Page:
By Barry Goldstein
I can understand why the court system did not immediately seek to learn from and rely on domestic violence experts when domestic violence first became a public issue in the mid to late 1970s. There was no research available and few domestic violence advocates. A popular assumption and misconception was that domestic violence was caused by mental illness, substance abuse and the actions of the victim. This led some people, including court professionals to treat mental health professionals as if they were the experts in domestic violence.
I do not understand how courts still do not require the use of domestic violence experts in cases involving allegations or evidence of domestic violence. We now have a substantial body of specialized domestic violence research that establishes the courts are getting a very high percentage of domestic violence custody cases wrong and often spectacularly wrong because of the standard use of flawed practices. These mistaken practices cause even good judges to regularly make bad decisions. Although mothers involved in contested custody cases make deliberately false allegations only one or two percent of the time, fathers receive custody between 70 and 83% of the time. In other words a large majority of abusers who seek custody are successful.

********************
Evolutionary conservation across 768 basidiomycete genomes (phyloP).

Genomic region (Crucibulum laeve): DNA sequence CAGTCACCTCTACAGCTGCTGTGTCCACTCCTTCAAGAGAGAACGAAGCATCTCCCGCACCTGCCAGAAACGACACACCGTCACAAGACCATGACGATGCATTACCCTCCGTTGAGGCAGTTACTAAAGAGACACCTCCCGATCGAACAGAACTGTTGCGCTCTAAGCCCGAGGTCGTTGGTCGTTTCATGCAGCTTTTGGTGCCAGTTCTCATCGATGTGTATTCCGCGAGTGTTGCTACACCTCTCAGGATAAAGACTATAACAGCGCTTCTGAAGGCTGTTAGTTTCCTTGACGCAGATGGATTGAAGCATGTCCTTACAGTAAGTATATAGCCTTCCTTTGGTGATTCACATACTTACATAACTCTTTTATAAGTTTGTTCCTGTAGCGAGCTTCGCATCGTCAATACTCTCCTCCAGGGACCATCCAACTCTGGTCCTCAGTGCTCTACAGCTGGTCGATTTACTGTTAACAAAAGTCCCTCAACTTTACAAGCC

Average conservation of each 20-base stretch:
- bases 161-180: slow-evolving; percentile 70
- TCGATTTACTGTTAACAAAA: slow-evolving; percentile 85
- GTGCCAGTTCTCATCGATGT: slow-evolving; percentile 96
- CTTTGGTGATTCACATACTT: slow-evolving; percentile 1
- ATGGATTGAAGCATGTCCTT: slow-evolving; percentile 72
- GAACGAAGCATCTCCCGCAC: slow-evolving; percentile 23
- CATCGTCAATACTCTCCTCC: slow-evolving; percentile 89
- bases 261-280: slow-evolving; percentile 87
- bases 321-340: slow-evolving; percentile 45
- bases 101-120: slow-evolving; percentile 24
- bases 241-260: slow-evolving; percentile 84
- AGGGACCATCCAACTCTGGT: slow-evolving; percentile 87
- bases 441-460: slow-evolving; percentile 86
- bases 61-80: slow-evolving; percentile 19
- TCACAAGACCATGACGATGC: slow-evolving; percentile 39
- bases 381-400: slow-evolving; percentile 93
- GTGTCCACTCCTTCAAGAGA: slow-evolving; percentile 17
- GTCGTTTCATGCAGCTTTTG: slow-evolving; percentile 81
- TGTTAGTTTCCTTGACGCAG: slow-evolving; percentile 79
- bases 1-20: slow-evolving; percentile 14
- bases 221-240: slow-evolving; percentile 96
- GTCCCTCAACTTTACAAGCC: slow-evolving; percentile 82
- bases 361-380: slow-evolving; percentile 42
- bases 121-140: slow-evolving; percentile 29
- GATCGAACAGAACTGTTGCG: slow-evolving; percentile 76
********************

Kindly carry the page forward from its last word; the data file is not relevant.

The highest priority in deciding custody has to be the child’s safety as without safety nothing else matters. In a domestic violence case, this should require a safety or risk assessment. Instead, custody courts regularly order evaluations. Not only do these evaluations fail to conduct risk assessments but few evaluators even know what behaviors are associated with higher levels of lethality. We virtually never see an evaluation report in which these vital issues are even discussed and when evaluators are asked about abusive behaviors they are rarely aware of the risks demonstrated. Ignorant of fundamental safety issues, evaluators instead focus on less important issues.